Iron deficiency is the most common dietary deficiency in the world today and NZ is no exception.
Iron deficiency in New Zealand’s women more than doubled over the past 12 years with an estimated 20% of women now iron deficient. Approx. 3% of NZ men fall in to the same category. Women are at risk due to loss of iron through menstruation and pregnancy. New Zealand kids are also at risk with an estimated 25% of children under the age of three having some degree of iron deficiency. Children need iron for growth spurts and their stores can be depleted from sweat through high activity and frequent bruising.
Iron is a mineral that is essential to many key functions in the body. Once absorbed from our food, it is utilised for the synthesis of haemoglobin found in our red blood cells and responsible for transporting oxygen around our body, thus is very important for energy. Iron is also utilised for many hormone production pathways and is essential for a healthy immune system.
Iron deficiency, when your iron stores are low, if left untreated may progress to anaemia where your red blood cells have inadequate iron to produce haemoglobin.
Typical symptoms experienced by those low in iron are:
- Feeling fatigued
- Brain drain and poor concentration
- Frequent infections due to a weakened immune system
- Decreased endurance and poor tolerance to exercise
- Dry, brittle hair and nails
Your doctor can do a simple pathology test to check both your iron stores and your haemoglobin levels to see if you are deficient and if treatment is needed.
Why are so many of us low in iron?
Iron is generally very poorly absorbed from the food we eat. There are many different types of iron, primarily found in green leafy vegetables, legumes and red meat. Approx. 5-10% of the iron in vegetables is absorbed into our blood, whereas 15-20% is absorbed from red meat, hence why red meat is recommend for those low in iron. Below is the recommend daily intake of iron from our food and how that equates to the amount of iron we actually need to absorb each day.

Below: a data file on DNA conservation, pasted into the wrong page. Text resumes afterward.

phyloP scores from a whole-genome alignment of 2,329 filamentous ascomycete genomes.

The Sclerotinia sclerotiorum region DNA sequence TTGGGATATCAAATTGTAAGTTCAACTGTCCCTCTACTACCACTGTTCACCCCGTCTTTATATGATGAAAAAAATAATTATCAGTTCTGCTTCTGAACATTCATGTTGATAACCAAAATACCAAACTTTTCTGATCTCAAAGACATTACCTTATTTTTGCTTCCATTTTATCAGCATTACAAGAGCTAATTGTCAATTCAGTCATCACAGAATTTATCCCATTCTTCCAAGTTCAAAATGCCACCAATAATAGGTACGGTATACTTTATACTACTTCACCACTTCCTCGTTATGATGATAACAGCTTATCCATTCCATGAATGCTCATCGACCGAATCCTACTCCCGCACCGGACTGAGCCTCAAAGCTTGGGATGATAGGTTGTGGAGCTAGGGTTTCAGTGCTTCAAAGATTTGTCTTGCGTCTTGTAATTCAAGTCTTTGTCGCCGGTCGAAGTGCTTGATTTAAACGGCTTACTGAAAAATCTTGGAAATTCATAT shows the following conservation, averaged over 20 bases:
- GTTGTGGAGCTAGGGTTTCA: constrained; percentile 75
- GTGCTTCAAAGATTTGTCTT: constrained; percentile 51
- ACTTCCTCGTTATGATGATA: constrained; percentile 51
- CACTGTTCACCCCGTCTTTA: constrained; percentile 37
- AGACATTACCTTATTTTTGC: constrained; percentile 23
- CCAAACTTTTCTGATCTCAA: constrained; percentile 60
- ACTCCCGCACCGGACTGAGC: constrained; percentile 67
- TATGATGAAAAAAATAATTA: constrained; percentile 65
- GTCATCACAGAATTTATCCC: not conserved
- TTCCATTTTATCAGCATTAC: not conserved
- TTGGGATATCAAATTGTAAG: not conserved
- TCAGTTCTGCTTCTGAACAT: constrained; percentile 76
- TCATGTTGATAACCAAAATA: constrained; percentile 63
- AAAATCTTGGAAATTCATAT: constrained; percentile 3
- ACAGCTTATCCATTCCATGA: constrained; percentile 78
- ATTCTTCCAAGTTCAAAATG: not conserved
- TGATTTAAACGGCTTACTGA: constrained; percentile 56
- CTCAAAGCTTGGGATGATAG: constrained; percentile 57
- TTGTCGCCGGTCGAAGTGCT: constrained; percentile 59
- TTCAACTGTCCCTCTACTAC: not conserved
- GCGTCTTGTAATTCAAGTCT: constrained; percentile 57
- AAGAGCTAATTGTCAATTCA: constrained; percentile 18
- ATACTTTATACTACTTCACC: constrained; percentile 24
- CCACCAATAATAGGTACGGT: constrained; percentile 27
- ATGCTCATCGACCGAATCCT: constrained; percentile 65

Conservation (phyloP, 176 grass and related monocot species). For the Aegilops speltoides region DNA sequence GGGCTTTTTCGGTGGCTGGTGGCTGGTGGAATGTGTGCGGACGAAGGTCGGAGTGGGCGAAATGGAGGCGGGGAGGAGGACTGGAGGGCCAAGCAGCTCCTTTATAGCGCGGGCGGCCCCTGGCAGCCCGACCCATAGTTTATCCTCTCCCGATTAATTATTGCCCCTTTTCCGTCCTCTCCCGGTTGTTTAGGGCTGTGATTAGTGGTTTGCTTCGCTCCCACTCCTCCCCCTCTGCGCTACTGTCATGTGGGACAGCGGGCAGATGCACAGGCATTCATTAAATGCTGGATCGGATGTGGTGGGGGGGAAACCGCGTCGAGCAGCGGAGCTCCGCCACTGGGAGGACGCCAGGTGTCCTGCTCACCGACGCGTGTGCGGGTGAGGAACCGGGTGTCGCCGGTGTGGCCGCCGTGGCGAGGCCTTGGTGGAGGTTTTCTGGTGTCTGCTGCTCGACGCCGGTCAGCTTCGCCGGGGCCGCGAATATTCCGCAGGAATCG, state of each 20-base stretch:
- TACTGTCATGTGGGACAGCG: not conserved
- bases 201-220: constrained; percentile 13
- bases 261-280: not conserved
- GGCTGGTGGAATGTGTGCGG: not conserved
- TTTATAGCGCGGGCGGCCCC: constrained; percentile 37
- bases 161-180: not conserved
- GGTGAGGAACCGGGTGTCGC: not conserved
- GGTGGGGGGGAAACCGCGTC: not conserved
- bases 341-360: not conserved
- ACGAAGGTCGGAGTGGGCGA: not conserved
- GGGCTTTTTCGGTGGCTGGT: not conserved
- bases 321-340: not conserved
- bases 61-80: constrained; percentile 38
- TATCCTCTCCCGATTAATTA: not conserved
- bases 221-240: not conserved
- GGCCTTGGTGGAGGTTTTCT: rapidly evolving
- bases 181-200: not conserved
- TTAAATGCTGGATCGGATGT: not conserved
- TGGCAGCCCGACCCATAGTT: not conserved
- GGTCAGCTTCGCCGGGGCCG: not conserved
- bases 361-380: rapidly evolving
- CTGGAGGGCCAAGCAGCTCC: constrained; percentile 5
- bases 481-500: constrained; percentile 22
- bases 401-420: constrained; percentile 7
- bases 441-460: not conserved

|Absorbed Iron needed daily||RDI of Iron from food|
|Women||1.5 – 2mg||18mg|
|Pregnant Women||4mg – 7mg||27mg+|
|Men, Kids, Post-menopausal women||0.5mg – 1.5mg||9mg|
Examples of quantity of iron from foods and what ends up absorbed:
100mg Lean red meat = 3.3mg of iron = 0.6mg iron absorbed
1 cup of cooked Spinach = 3mg of iron = 0.3mg iron absorbed.
Iron supplementation is recommend if you have a blood test that shows your iron is low, as it can be challenging to restore levels by increasing intake in your diet alone. Most at risk are pregnant women, vegetarians, teenagers, sports people and the elderly. The benefits of treatment are well researched as many people will attest to feeling more energised and better concentration.
There are many different types of supplements on the market, all have different levels of absorption and efficacy, so it’s important to get some advice and do your research. Supplements containing high doses of ferrous sulphate may be effective at restoring iron levels but come with a high incidence of gastric intestinal side effects like constipation. The addition of Vitamin C will help improve the absorption of some forms of iron, but is not necessary if the iron is already in its elemental form. Alternative natural forms of iron offer higher absorption rates than foods and ferrous sulphate, but be sure to choose a product that has proven clinical research to assure its efficacy.
Iron competes with some other nutrients for absorption, so ensure you take your iron supplement on an empty stomach half an hour before food, coffee, tea or other medications. Generally most people need to continue iron therapy for 6-8 weeks to restore levels, with re-testing essential to ensure you don’t continue unnecessarily.
By Diane Mitchelmore, Bachelor of Science majoring in Nutritional Biochemistry and Immunology
Martin & Pleasance
Spatone is a 100% natural liquid iron supplement that is very easily absorbed by the body. It is available for secure order from our online shop.
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